This year, in the heart of what is typically busy season, I had an odd stretch of open days. I hadn't even noticed the gap in my calendar until my father asked me to join him on family vacation. Those words were so alien to me that I couldn't help but be intrigued.
My family didn't vacation.
We lived in the heart of Europe for much of my childhood, but didn't get outside of Germany until I was an adult and able to see other places on my own.
We didn't spend more than a day in a new city.
We didn't seek out new cultures.
So, it was, in part, the novelty of being asked on family vacation as an adult that made me scrape together funds and buy a ticket.
I landed in Dubrovnik and met up with my dad. The following day, we took the bus to Montenegro, a tiny coastal country situated between Albania and Bosnia and Herzegovina. We met up with his girlfriend and her daughter, who is only slightly younger than me. For six days, we explored the old fortified city, swam in the salty Adriatic, had the most touristy of tours, island-hopped, and soaked in the midday sun. I found myself taking chances, big and small, like zip-lining over a canyon and jumping off of a boat to swim into a cave.
When the family departed, I decided to return to Dubrovnik and spend a few solo days there.
There are cities that feel real, like they can fit somewhere into day-to-day life context, and cities that don't. Dubrovnik felt like walking through a dream set in another century.
It's the crystal, turquoise sea and the ancient medieval fort surrounding the old city and the starlings overhead and the sweeping history of it all. Dubrovnik is a city to romanticize, and fairly so.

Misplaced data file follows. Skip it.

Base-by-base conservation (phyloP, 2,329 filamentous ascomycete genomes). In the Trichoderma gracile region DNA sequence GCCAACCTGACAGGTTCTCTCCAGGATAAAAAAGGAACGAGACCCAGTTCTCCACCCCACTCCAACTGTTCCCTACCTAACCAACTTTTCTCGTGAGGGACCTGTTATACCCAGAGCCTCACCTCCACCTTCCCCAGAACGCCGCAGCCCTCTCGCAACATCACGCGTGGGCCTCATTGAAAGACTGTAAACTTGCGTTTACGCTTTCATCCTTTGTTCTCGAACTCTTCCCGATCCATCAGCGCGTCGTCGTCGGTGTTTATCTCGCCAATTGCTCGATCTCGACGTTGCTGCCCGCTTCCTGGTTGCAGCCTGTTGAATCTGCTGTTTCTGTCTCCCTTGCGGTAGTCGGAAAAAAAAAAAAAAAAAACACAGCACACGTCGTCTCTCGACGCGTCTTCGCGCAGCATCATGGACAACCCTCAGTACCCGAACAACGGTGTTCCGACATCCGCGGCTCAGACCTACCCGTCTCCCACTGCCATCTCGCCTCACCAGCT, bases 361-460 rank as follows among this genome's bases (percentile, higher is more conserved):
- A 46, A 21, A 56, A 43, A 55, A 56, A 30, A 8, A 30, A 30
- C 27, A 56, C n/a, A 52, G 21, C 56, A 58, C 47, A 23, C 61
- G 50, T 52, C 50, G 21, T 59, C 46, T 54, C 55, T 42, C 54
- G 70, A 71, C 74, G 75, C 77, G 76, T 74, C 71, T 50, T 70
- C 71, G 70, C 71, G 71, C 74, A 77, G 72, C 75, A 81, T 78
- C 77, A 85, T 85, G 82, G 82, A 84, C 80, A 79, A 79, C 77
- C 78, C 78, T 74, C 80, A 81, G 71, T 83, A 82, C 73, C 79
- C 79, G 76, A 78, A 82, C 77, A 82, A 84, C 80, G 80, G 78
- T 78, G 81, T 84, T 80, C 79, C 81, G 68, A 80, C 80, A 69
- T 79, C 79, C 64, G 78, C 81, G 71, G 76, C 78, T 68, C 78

I stayed at this delightfully inexpensive hostel, which provided me with a private room with a shower and happened to be within walking distance of everything. On day one, I walked the old city walls of Dubrovnik, which were constructed in the 7th century and considered one of the great fortification systems of history (as they had never been breached). My next two days consisted of taking this cable car, hanging out with stray cats, sipping on sugary drinks in outdoor cafes, walking cobblestone streets, and exploring the island of Lokrum.
My summer reading for this trip was Rebecca Solnit's "The Faraway Nearby", which turned my mind to fairy tales, to extended periods of solitude, and to finding surprising connections and moments of beauty during a time of uncertainty.
I didn't know how to swim for much of my life. I taught myself slowly, but always approached any body of water with caution. It was on this trip that I found myself able to dive fully in, choosing the momentary shock of cold water over gradual and fearful steps. A lot of challenges came up during traveling this time around, much like in Solnit's book, but it's the feeling of floating in the vast open water and the sanctuary of falling in love with words again that stayed with me.